A Wildflower Of Many Talents

It is sometimes difficult to appreciate just how much of what we see around us is a recent addition.  This does not necessarily refer to the obvious – such as buildings – but also to what can be seen in nature.

Indeed a true snapshot of how our life is shaped by man’s urges to travel is best experienced in a walk in a countryside that is littered with plants that have been brought over either purposely or accidentally to our islands and, liking their new environment, quickly became part of the Maltese scenery.

Borage is one such plant.  It has been around for a long time; at least two thousand years with the plant being witnessed and described by the Roman poet Pliny.  Despite its longevity, however, borage did not originate in the Mediterranean but in the area that is now known as Aleppo in Asia.  How - and when - it arrived in Malta is not known.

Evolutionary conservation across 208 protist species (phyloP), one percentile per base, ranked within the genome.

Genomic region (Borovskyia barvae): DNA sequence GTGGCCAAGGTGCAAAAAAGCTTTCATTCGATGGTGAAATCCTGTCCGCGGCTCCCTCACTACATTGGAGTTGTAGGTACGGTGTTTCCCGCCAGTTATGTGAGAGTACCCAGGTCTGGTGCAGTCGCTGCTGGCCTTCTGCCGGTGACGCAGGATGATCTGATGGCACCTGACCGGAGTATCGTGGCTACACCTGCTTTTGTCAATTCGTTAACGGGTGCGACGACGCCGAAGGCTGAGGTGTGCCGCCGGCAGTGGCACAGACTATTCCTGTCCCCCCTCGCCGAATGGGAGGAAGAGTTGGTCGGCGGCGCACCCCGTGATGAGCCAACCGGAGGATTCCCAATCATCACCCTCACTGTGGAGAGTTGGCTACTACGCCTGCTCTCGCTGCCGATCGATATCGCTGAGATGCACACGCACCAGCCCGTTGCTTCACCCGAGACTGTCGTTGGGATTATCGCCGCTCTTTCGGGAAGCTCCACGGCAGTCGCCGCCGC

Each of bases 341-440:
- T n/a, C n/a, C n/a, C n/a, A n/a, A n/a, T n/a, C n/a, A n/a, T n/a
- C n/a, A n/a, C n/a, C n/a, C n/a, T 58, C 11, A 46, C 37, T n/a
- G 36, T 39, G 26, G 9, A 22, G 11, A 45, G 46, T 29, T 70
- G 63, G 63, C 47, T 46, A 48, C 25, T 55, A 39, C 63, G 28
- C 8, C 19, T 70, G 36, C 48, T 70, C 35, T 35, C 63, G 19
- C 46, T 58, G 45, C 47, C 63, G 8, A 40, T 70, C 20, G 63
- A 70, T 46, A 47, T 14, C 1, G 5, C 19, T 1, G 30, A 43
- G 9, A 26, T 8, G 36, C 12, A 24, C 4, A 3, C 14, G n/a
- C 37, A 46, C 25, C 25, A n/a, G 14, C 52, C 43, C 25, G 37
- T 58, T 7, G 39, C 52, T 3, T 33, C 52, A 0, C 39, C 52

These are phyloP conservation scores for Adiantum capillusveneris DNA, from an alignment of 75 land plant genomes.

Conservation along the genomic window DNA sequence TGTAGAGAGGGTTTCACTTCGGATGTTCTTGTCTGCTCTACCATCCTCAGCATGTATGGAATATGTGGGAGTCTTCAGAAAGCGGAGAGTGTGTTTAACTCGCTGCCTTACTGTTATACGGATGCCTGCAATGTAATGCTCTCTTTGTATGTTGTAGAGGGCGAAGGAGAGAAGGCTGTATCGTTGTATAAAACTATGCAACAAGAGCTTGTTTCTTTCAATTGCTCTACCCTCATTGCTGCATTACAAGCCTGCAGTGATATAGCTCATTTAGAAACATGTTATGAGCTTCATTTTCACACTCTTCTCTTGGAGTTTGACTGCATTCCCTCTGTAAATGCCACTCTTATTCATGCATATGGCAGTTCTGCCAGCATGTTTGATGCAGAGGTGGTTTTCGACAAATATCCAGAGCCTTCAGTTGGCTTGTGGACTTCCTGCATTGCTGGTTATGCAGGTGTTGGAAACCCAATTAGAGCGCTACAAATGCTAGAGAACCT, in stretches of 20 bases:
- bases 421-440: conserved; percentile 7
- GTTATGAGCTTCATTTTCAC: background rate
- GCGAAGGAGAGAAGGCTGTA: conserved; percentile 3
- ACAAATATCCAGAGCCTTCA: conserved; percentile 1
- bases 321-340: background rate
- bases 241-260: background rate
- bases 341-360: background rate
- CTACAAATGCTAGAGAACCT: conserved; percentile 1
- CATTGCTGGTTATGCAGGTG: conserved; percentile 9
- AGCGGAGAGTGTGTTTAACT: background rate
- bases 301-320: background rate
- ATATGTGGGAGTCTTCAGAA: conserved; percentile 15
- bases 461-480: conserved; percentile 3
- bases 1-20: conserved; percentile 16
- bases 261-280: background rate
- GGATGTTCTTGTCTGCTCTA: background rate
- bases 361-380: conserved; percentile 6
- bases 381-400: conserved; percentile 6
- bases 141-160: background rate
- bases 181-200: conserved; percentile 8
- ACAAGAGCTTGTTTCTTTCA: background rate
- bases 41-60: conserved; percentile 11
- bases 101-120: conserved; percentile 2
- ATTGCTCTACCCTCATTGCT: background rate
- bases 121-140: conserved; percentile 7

Regardless of its origin, this is a plant that has enjoyed quite a life.  There was a time when it was considered a herb to be used to improve one’s mood and indeed there are various references in literature that support this claim.  

Today that aspect has been largely forgotten as is its potential to be used in cooking (both flower and leaves are edible) and so its only purpose is to add a twinkling of colour to our side roads.

Botanical name: Borago Officinalis

Common name: Common Borage (English)  Fidloqqom (Maltese)

Family:  Borago Officinalase L.


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